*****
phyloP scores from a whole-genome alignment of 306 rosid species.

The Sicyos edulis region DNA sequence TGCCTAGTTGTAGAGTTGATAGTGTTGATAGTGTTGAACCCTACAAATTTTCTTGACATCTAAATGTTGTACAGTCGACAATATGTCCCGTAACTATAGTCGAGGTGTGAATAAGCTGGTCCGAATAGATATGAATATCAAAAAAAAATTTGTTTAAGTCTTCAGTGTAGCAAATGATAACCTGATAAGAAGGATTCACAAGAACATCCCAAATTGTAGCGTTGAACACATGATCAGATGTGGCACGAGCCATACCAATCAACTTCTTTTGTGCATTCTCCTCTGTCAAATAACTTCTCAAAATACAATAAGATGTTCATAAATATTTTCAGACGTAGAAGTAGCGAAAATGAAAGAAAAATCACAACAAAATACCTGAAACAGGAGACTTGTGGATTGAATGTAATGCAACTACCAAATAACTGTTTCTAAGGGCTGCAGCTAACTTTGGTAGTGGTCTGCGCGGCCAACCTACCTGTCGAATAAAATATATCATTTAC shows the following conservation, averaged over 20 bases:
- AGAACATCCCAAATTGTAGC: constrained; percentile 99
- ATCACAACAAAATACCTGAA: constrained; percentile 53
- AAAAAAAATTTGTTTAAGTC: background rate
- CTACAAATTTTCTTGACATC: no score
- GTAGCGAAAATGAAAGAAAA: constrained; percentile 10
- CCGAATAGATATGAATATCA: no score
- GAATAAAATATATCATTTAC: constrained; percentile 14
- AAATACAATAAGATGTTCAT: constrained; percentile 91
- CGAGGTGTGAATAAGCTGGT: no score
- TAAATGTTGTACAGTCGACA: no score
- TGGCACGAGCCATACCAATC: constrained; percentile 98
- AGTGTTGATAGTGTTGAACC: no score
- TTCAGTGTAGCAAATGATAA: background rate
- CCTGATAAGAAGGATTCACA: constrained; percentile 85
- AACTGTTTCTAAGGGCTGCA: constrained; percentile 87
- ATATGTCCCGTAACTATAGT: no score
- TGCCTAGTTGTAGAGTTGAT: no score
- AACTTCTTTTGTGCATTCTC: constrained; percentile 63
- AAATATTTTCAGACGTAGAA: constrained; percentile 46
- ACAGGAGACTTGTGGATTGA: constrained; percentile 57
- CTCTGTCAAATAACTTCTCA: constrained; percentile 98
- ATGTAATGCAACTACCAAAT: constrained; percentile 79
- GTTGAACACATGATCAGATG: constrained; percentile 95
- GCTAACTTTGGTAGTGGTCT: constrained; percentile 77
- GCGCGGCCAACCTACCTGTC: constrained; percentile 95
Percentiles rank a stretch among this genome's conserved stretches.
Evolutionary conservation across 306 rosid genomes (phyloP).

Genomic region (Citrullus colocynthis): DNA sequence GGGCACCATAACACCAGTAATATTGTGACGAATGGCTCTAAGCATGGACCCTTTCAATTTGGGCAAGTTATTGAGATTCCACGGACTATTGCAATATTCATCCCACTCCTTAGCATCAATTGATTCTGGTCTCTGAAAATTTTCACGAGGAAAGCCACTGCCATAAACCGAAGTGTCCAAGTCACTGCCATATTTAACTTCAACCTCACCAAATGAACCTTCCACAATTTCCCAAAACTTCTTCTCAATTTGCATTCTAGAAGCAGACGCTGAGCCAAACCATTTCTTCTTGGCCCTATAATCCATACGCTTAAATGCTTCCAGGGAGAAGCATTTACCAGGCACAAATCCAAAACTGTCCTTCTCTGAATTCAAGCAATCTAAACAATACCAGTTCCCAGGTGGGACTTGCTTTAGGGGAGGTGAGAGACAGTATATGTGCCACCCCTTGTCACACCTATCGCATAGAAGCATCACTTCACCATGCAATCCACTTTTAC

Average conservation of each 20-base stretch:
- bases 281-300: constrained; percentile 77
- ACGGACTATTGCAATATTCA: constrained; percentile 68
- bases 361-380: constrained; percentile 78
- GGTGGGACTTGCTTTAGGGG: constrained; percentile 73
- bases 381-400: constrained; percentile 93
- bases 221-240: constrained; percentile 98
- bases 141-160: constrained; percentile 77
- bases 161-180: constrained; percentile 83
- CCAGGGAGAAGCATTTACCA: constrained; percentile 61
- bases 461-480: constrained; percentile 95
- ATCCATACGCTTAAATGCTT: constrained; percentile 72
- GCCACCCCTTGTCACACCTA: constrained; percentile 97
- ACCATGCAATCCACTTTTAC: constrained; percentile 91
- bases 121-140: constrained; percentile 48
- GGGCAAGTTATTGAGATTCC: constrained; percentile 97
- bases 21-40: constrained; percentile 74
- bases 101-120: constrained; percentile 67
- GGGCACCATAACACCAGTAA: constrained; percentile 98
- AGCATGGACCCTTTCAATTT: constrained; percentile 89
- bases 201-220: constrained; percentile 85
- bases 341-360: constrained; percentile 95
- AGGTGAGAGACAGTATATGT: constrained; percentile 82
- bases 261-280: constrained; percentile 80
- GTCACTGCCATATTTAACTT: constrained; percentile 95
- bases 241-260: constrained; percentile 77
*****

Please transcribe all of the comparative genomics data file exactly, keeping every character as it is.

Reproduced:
phyloP scores from a whole-genome alignment of 306 rosid species.

The Sicyos edulis region DNA sequence TGCCTAGTTGTAGAGTTGATAGTGTTGATAGTGTTGAACCCTACAAATTTTCTTGACATCTAAATGTTGTACAGTCGACAATATGTCCCGTAACTATAGTCGAGGTGTGAATAAGCTGGTCCGAATAGATATGAATATCAAAAAAAAATTTGTTTAAGTCTTCAGTGTAGCAAATGATAACCTGATAAGAAGGATTCACAAGAACATCCCAAATTGTAGCGTTGAACACATGATCAGATGTGGCACGAGCCATACCAATCAACTTCTTTTGTGCATTCTCCTCTGTCAAATAACTTCTCAAAATACAATAAGATGTTCATAAATATTTTCAGACGTAGAAGTAGCGAAAATGAAAGAAAAATCACAACAAAATACCTGAAACAGGAGACTTGTGGATTGAATGTAATGCAACTACCAAATAACTGTTTCTAAGGGCTGCAGCTAACTTTGGTAGTGGTCTGCGCGGCCAACCTACCTGTCGAATAAAATATATCATTTAC shows the following conservation, averaged over 20 bases:
- AGAACATCCCAAATTGTAGC: constrained; percentile 99
- ATCACAACAAAATACCTGAA: constrained; percentile 53
- AAAAAAAATTTGTTTAAGTC: background rate
- CTACAAATTTTCTTGACATC: no score
- GTAGCGAAAATGAAAGAAAA: constrained; percentile 10
- CCGAATAGATATGAATATCA: no score
- GAATAAAATATATCATTTAC: constrained; percentile 14
- AAATACAATAAGATGTTCAT: constrained; percentile 91
- CGAGGTGTGAATAAGCTGGT: no score
- TAAATGTTGTACAGTCGACA: no score
- TGGCACGAGCCATACCAATC: constrained; percentile 98
- AGTGTTGATAGTGTTGAACC: no score
- TTCAGTGTAGCAAATGATAA: background rate
- CCTGATAAGAAGGATTCACA: constrained; percentile 85
- AACTGTTTCTAAGGGCTGCA: constrained; percentile 87
- ATATGTCCCGTAACTATAGT: no score
- TGCCTAGTTGTAGAGTTGAT: no score
- AACTTCTTTTGTGCATTCTC: constrained; percentile 63
- AAATATTTTCAGACGTAGAA: constrained; percentile 46
- ACAGGAGACTTGTGGATTGA: constrained; percentile 57
- CTCTGTCAAATAACTTCTCA: constrained; percentile 98
- ATGTAATGCAACTACCAAAT: constrained; percentile 79
- GTTGAACACATGATCAGATG: constrained; percentile 95
- GCTAACTTTGGTAGTGGTCT: constrained; percentile 77
- GCGCGGCCAACCTACCTGTC: constrained; percentile 95
Percentiles rank a stretch among this genome's conserved stretches.
Evolutionary conservation across 306 rosid genomes (phyloP).

Genomic region (Citrullus colocynthis): DNA sequence GGGCACCATAACACCAGTAATATTGTGACGAATGGCTCTAAGCATGGACCCTTTCAATTTGGGCAAGTTATTGAGATTCCACGGACTATTGCAATATTCATCCCACTCCTTAGCATCAATTGATTCTGGTCTCTGAAAATTTTCACGAGGAAAGCCACTGCCATAAACCGAAGTGTCCAAGTCACTGCCATATTTAACTTCAACCTCACCAAATGAACCTTCCACAATTTCCCAAAACTTCTTCTCAATTTGCATTCTAGAAGCAGACGCTGAGCCAAACCATTTCTTCTTGGCCCTATAATCCATACGCTTAAATGCTTCCAGGGAGAAGCATTTACCAGGCACAAATCCAAAACTGTCCTTCTCTGAATTCAAGCAATCTAAACAATACCAGTTCCCAGGTGGGACTTGCTTTAGGGGAGGTGAGAGACAGTATATGTGCCACCCCTTGTCACACCTATCGCATAGAAGCATCACTTCACCATGCAATCCACTTTTAC

Average conservation of each 20-base stretch:
- bases 281-300: constrained; percentile 77
- ACGGACTATTGCAATATTCA: constrained; percentile 68
- bases 361-380: constrained; percentile 78
- GGTGGGACTTGCTTTAGGGG: constrained; percentile 73
- bases 381-400: constrained; percentile 93
- bases 221-240: constrained; percentile 98
- bases 141-160: constrained; percentile 77
- bases 161-180: constrained; percentile 83
- CCAGGGAGAAGCATTTACCA: constrained; percentile 61
- bases 461-480: constrained; percentile 95
- ATCCATACGCTTAAATGCTT: constrained; percentile 72
- GCCACCCCTTGTCACACCTA: constrained; percentile 97
- ACCATGCAATCCACTTTTAC: constrained; percentile 91
- bases 121-140: constrained; percentile 48
- GGGCAAGTTATTGAGATTCC: constrained; percentile 97
- bases 21-40: constrained; percentile 74
- bases 101-120: constrained; percentile 67
- GGGCACCATAACACCAGTAA: constrained; percentile 98
- AGCATGGACCCTTTCAATTT: constrained; percentile 89
- bases 201-220: constrained; percentile 85
- bases 341-360: constrained; percentile 95
- AGGTGAGAGACAGTATATGT: constrained; percentile 82
- bases 261-280: constrained; percentile 80
- GTCACTGCCATATTTAACTT: constrained; percentile 95
- bases 241-260: constrained; percentile 77